Porosity, Your Hair and The Porous Hair Test

Hi guys, welcome back to CamilleLove. Today I will be talking all about hair porosity.

Porosity is your hair’s ability to absorb moisture and is broken down into three categories: low, normal and high. There is an easy way to test the porosity of your hair right in the comfort of your own home. Before reading the rest of this post I encourage you to perform this test.

Floating Hair Test

Hair porosity test preview

Step 1: Take a couple strands of hair and drop them into a bowl or cup of water. Make sure it is something you can see through.

Step 2: Let them sit in the bowl for two to four minutes.

Step 3: Observe your strands of hair. What did they do? If your hair is floating at the top then you have low porosity hair. Strands that sink to the bottom of the water mean you have high porosity hair. If your hair did not move much then you have normal porosity hair.

By now you should know your hair porosity, so let’s get into exactly what each one entails. Let’s start with low porosity hair.

Low porosity hair follicle

Low porosity

Low porosity hair has pores that are tightly closed, which means it is hard for moisture to get in. However, once moisture does get in it is locked in tight.


– Curls take a long time to dry.

– Products tend to build up on curls easily.

– Natural oils tend to sit on your hair.

– Curls take much longer to get fully saturated when you wet them.

In order to lock in moisture you will have to do a little extra work. Using a deep conditioner and then applying heat works very well. Also, using a steamer from time to time can be helpful. Using a sulfate free shampoo will also benefit your hair. When cleansing your hair it is important to find shampoo’s that will clarify your hair and add elasticity. If you have low porosity hair you should also co-wash your hair often.

My hair is low porosity hair, so I don’t like to use shampoo every time I wash my hair. I have found that using shampoo every other week and co-washing in between helps my hair out a lot.

As for moisturizing, following the LCO method works best for most (everyone’s hair is different). Instead of using  liquid, oil and then sealing your hair with cream (LOC) it is best to start with a liquid leave in, then follow up with a cream and use an oil to seal in moisture. I use this method and it works well for me. Sometimes I choose to forgo the cream step, simply because products build up on low porosity hair very easily.

Lastly, sleeping with a satin bonnet, pillowcase or both will benefit you! Satin does not strip moisture from your hair. This is important to follow because it is already difficult for this hair type to lock in moisture. This will help ensure that the moisture you have in your hair stays!

Normal porosity hair follicle

Normal porosity

Normal porosity hair is a breeze to take care of! Well, it may not be a breeze, but you don’t have to worry as much about moisturizing your hair. Your hair cuticles are compact and moisture can easily enter in.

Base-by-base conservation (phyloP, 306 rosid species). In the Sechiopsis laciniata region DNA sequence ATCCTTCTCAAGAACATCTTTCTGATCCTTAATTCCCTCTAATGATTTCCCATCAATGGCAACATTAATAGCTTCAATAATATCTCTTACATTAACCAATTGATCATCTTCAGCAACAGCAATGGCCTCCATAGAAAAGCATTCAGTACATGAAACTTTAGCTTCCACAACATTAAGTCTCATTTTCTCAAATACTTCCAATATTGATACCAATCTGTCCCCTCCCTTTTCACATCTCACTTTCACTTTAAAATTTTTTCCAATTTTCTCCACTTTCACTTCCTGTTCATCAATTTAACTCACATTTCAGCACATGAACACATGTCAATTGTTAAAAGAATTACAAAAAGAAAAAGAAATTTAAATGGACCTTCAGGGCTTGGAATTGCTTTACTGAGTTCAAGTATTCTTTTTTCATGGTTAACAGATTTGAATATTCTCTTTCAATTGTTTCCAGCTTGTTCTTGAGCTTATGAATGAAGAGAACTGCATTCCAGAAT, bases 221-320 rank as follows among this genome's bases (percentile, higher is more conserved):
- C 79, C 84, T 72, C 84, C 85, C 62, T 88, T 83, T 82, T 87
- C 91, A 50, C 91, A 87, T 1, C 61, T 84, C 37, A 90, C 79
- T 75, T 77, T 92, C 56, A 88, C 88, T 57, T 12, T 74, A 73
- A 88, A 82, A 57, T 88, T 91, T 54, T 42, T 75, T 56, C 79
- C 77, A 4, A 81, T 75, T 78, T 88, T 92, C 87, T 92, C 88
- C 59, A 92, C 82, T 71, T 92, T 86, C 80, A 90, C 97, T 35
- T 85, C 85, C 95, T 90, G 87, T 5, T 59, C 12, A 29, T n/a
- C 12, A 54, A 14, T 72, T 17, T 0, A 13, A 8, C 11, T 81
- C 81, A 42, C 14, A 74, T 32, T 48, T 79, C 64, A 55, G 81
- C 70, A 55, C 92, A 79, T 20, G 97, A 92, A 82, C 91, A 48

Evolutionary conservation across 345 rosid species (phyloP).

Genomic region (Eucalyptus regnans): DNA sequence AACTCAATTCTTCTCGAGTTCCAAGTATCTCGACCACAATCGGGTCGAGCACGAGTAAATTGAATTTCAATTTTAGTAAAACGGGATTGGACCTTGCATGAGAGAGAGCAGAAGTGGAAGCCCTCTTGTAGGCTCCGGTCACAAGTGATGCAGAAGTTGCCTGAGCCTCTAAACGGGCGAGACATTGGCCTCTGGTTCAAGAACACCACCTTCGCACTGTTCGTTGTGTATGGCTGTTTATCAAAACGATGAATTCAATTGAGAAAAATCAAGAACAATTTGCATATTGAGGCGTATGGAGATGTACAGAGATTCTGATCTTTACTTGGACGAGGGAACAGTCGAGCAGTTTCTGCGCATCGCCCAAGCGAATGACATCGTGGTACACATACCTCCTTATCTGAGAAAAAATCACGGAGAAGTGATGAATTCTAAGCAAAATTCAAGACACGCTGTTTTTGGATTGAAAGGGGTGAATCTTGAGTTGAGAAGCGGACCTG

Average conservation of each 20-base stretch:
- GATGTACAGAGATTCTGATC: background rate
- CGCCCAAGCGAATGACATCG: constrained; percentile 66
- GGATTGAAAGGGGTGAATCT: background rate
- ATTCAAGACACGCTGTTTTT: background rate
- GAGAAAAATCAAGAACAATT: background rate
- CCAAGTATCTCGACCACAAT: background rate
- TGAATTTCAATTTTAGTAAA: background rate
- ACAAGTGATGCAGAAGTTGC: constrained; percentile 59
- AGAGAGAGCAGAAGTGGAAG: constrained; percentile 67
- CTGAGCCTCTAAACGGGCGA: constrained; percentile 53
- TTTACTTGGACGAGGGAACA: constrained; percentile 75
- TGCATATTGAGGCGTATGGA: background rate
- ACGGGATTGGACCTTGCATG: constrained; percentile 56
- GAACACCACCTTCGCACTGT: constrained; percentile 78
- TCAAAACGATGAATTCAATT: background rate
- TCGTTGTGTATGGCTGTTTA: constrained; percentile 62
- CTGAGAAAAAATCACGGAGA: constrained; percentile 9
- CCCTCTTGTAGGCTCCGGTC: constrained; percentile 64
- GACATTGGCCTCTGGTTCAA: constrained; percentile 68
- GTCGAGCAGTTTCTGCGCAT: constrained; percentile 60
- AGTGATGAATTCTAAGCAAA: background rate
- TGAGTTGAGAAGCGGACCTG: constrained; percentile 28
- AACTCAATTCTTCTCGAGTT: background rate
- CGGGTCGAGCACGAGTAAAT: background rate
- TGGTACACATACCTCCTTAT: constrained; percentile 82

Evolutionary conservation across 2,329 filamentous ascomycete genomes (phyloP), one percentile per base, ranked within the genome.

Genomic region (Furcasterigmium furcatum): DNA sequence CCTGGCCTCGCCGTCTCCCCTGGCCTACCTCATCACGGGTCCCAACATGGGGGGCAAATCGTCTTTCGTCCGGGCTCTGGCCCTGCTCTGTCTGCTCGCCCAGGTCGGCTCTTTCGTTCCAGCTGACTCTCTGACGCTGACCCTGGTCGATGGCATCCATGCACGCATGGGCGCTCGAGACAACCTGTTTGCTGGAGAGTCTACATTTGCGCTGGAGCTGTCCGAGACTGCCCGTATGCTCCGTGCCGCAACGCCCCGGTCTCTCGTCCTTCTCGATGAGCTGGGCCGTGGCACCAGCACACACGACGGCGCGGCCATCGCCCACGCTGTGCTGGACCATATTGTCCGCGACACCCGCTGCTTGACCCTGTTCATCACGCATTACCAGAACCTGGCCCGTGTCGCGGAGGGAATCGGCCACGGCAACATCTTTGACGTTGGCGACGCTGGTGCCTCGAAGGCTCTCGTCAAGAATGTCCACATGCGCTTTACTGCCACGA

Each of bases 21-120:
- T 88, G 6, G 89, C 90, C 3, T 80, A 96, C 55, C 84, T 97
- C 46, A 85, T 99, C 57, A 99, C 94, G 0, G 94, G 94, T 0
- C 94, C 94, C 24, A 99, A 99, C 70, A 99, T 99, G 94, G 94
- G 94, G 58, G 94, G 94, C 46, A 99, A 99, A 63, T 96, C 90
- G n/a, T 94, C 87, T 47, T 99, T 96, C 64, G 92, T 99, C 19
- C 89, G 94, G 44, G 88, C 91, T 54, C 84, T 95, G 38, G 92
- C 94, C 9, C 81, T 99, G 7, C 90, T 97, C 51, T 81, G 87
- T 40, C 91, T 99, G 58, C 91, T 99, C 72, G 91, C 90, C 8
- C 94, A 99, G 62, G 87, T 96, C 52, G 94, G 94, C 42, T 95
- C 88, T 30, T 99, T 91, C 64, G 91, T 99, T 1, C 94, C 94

– Curls are full with bounce and elasticity

– Does not require as much maintenance as low porosity and high porosity hair

– Moisture is easily received and maintained inside hair cuticles

– Holds styles well and can be easily colored

Deep conditioning regularly is good to maintain product absorption. In order to make sure your hair doesn’t dry out keep heat usage to a minimum. Just because your hair has normal porosity does not mean you should ignore what it naturally needs. Make sure to listen to your hair. If you find a product doesn’t work so well, let it go. Also make sure to find a routine and stick to it the best you can.

High porosity hair follicle

High porosity

High porosity hair contains many open cuticles along each strand of hair. Moisture can get in easily, however it is hard for moisture to stay in. That is the main difference between high porosity hair and low porosity hair. As I said above, it is hard for moisture to get into low porosity hair, but once it does the moisture stays. High porosity hair on the other hand gets moisture easily, but since most of the hair cuticles are open it is hard to seal in moisture.


– Dry and brittle hair

– Dull hair (hard for it to reflect light/shine)

– Hair dries quickly

– Curls absorb water, but require more product

– Curls are frizzy

Sometimes high hair porosity can be developed because of the way you manage your hair. If you are constantly adding in chemicals, using high heat and handling your hair roughly your hair porosity can change to high. However, most people with high porosity hair are just born that way.

Managing high porosity hair can be time consuming. It is important to use minimal heat, air drying is your best option. Deep conditioning your hair often and rinsing out your hair with cool water will help seal your cuticles and prevent frizz. Make sure to detangle with a wide tooth comb (or your fingers) to limit breakage. PROTEIN IS YOUR FRIEND.

Along with moisture protein also leaves your hair cuticles easily. Don’t overload on protein, but definitely add it into your hair routine and do treatments as often as you think you need to. Lastly, it is important to use thicker products. Products that say “butter” or “pomade” are great. These thicker products will add tons of moisture. Also, don’t be afraid to add in more than one leave in conditioner. How you moisturize your hair is totally up to you!

I hope this post helped you understand your natural hair a little more. Leave your questions and feedback below!